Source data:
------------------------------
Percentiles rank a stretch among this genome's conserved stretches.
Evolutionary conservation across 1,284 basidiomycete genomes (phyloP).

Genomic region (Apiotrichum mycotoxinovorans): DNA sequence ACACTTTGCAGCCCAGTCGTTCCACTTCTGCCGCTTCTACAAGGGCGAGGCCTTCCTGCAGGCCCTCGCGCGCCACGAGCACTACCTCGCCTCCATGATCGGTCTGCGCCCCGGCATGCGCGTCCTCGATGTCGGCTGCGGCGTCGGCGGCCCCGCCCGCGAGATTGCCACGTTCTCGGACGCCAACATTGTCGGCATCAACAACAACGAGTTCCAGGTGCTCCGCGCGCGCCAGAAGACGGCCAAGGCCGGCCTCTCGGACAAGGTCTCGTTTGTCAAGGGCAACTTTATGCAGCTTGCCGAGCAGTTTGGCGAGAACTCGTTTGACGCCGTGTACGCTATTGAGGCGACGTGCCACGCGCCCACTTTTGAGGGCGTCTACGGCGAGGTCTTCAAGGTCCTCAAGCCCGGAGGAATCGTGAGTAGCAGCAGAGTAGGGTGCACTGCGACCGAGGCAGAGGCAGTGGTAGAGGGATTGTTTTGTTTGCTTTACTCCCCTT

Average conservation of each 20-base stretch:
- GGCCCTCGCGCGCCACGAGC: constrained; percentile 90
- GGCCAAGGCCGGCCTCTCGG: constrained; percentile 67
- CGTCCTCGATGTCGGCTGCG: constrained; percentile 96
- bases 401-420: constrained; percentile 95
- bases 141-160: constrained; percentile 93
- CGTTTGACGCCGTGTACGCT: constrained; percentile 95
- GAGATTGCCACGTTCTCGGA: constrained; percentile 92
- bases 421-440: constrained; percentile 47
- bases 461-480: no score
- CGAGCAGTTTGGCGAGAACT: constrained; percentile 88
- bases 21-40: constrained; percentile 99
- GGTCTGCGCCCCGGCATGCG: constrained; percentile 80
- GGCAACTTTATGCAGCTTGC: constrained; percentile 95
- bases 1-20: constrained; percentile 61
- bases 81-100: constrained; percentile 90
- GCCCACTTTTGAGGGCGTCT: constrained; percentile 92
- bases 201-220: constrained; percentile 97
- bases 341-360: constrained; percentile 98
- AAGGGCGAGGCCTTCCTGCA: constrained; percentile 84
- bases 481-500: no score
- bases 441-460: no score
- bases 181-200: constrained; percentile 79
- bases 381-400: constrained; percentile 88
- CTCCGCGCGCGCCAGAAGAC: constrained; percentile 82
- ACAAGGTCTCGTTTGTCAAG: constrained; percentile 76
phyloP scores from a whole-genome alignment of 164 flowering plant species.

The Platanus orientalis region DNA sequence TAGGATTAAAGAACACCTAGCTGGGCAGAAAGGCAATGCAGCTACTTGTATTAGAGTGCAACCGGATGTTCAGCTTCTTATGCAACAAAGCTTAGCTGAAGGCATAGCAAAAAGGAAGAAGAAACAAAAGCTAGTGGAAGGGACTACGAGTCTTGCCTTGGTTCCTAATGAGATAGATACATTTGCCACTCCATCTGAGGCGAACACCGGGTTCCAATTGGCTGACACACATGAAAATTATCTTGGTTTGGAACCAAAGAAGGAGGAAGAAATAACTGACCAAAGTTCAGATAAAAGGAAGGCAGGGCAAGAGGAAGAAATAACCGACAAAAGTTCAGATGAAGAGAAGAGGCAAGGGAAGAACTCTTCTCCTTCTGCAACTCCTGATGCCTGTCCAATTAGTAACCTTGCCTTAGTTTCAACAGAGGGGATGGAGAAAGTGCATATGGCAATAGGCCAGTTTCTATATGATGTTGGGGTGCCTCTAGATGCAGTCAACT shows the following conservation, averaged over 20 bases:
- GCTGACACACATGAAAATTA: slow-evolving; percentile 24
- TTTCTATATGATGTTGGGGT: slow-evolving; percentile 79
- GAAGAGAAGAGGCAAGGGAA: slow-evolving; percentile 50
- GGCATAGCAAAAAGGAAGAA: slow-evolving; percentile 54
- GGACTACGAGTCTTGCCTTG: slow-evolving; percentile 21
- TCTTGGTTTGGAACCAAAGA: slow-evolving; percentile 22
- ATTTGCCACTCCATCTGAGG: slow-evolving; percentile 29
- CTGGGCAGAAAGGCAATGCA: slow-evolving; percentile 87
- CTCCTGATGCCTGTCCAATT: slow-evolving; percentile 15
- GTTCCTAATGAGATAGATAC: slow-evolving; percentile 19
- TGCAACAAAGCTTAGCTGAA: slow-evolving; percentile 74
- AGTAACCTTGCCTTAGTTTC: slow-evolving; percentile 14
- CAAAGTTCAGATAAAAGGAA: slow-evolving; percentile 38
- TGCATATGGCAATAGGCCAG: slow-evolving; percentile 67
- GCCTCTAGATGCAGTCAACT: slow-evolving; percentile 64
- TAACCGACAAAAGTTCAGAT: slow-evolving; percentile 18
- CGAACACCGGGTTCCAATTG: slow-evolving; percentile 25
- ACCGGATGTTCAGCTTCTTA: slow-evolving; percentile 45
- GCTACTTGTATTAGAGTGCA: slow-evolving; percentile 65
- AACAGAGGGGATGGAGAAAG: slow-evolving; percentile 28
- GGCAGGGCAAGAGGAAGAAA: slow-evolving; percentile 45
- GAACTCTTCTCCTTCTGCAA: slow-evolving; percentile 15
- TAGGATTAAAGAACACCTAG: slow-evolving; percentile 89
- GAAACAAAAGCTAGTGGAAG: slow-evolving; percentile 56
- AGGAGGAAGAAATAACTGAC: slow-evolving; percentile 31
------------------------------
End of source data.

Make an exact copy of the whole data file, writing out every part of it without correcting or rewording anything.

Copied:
Percentiles rank a stretch among this genome's conserved stretches.
Evolutionary conservation across 1,284 basidiomycete genomes (phyloP).

Genomic region (Apiotrichum mycotoxinovorans): DNA sequence ACACTTTGCAGCCCAGTCGTTCCACTTCTGCCGCTTCTACAAGGGCGAGGCCTTCCTGCAGGCCCTCGCGCGCCACGAGCACTACCTCGCCTCCATGATCGGTCTGCGCCCCGGCATGCGCGTCCTCGATGTCGGCTGCGGCGTCGGCGGCCCCGCCCGCGAGATTGCCACGTTCTCGGACGCCAACATTGTCGGCATCAACAACAACGAGTTCCAGGTGCTCCGCGCGCGCCAGAAGACGGCCAAGGCCGGCCTCTCGGACAAGGTCTCGTTTGTCAAGGGCAACTTTATGCAGCTTGCCGAGCAGTTTGGCGAGAACTCGTTTGACGCCGTGTACGCTATTGAGGCGACGTGCCACGCGCCCACTTTTGAGGGCGTCTACGGCGAGGTCTTCAAGGTCCTCAAGCCCGGAGGAATCGTGAGTAGCAGCAGAGTAGGGTGCACTGCGACCGAGGCAGAGGCAGTGGTAGAGGGATTGTTTTGTTTGCTTTACTCCCCTT

Average conservation of each 20-base stretch:
- GGCCCTCGCGCGCCACGAGC: constrained; percentile 90
- GGCCAAGGCCGGCCTCTCGG: constrained; percentile 67
- CGTCCTCGATGTCGGCTGCG: constrained; percentile 96
- bases 401-420: constrained; percentile 95
- bases 141-160: constrained; percentile 93
- CGTTTGACGCCGTGTACGCT: constrained; percentile 95
- GAGATTGCCACGTTCTCGGA: constrained; percentile 92
- bases 421-440: constrained; percentile 47
- bases 461-480: no score
- CGAGCAGTTTGGCGAGAACT: constrained; percentile 88
- bases 21-40: constrained; percentile 99
- GGTCTGCGCCCCGGCATGCG: constrained; percentile 80
- GGCAACTTTATGCAGCTTGC: constrained; percentile 95
- bases 1-20: constrained; percentile 61
- bases 81-100: constrained; percentile 90
- GCCCACTTTTGAGGGCGTCT: constrained; percentile 92
- bases 201-220: constrained; percentile 97
- bases 341-360: constrained; percentile 98
- AAGGGCGAGGCCTTCCTGCA: constrained; percentile 84
- bases 481-500: no score
- bases 441-460: no score
- bases 181-200: constrained; percentile 79
- bases 381-400: constrained; percentile 88
- CTCCGCGCGCGCCAGAAGAC: constrained; percentile 82
- ACAAGGTCTCGTTTGTCAAG: constrained; percentile 76
phyloP scores from a whole-genome alignment of 164 flowering plant species.

The Platanus orientalis region DNA sequence TAGGATTAAAGAACACCTAGCTGGGCAGAAAGGCAATGCAGCTACTTGTATTAGAGTGCAACCGGATGTTCAGCTTCTTATGCAACAAAGCTTAGCTGAAGGCATAGCAAAAAGGAAGAAGAAACAAAAGCTAGTGGAAGGGACTACGAGTCTTGCCTTGGTTCCTAATGAGATAGATACATTTGCCACTCCATCTGAGGCGAACACCGGGTTCCAATTGGCTGACACACATGAAAATTATCTTGGTTTGGAACCAAAGAAGGAGGAAGAAATAACTGACCAAAGTTCAGATAAAAGGAAGGCAGGGCAAGAGGAAGAAATAACCGACAAAAGTTCAGATGAAGAGAAGAGGCAAGGGAAGAACTCTTCTCCTTCTGCAACTCCTGATGCCTGTCCAATTAGTAACCTTGCCTTAGTTTCAACAGAGGGGATGGAGAAAGTGCATATGGCAATAGGCCAGTTTCTATATGATGTTGGGGTGCCTCTAGATGCAGTCAACT shows the following conservation, averaged over 20 bases:
- GCTGACACACATGAAAATTA: slow-evolving; percentile 24
- TTTCTATATGATGTTGGGGT: slow-evolving; percentile 79
- GAAGAGAAGAGGCAAGGGAA: slow-evolving; percentile 50
- GGCATAGCAAAAAGGAAGAA: slow-evolving; percentile 54
- GGACTACGAGTCTTGCCTTG: slow-evolving; percentile 21
- TCTTGGTTTGGAACCAAAGA: slow-evolving; percentile 22
- ATTTGCCACTCCATCTGAGG: slow-evolving; percentile 29
- CTGGGCAGAAAGGCAATGCA: slow-evolving; percentile 87
- CTCCTGATGCCTGTCCAATT: slow-evolving; percentile 15
- GTTCCTAATGAGATAGATAC: slow-evolving; percentile 19
- TGCAACAAAGCTTAGCTGAA: slow-evolving; percentile 74
- AGTAACCTTGCCTTAGTTTC: slow-evolving; percentile 14
- CAAAGTTCAGATAAAAGGAA: slow-evolving; percentile 38
- TGCATATGGCAATAGGCCAG: slow-evolving; percentile 67
- GCCTCTAGATGCAGTCAACT: slow-evolving; percentile 64
- TAACCGACAAAAGTTCAGAT: slow-evolving; percentile 18
- CGAACACCGGGTTCCAATTG: slow-evolving; percentile 25
- ACCGGATGTTCAGCTTCTTA: slow-evolving; percentile 45
- GCTACTTGTATTAGAGTGCA: slow-evolving; percentile 65
- AACAGAGGGGATGGAGAAAG: slow-evolving; percentile 28
- GGCAGGGCAAGAGGAAGAAA: slow-evolving; percentile 45
- GAACTCTTCTCCTTCTGCAA: slow-evolving; percentile 15
- TAGGATTAAAGAACACCTAG: slow-evolving; percentile 89
- GAAACAAAAGCTAGTGGAAG: slow-evolving; percentile 56
- AGGAGGAAGAAATAACTGAC: slow-evolving; percentile 31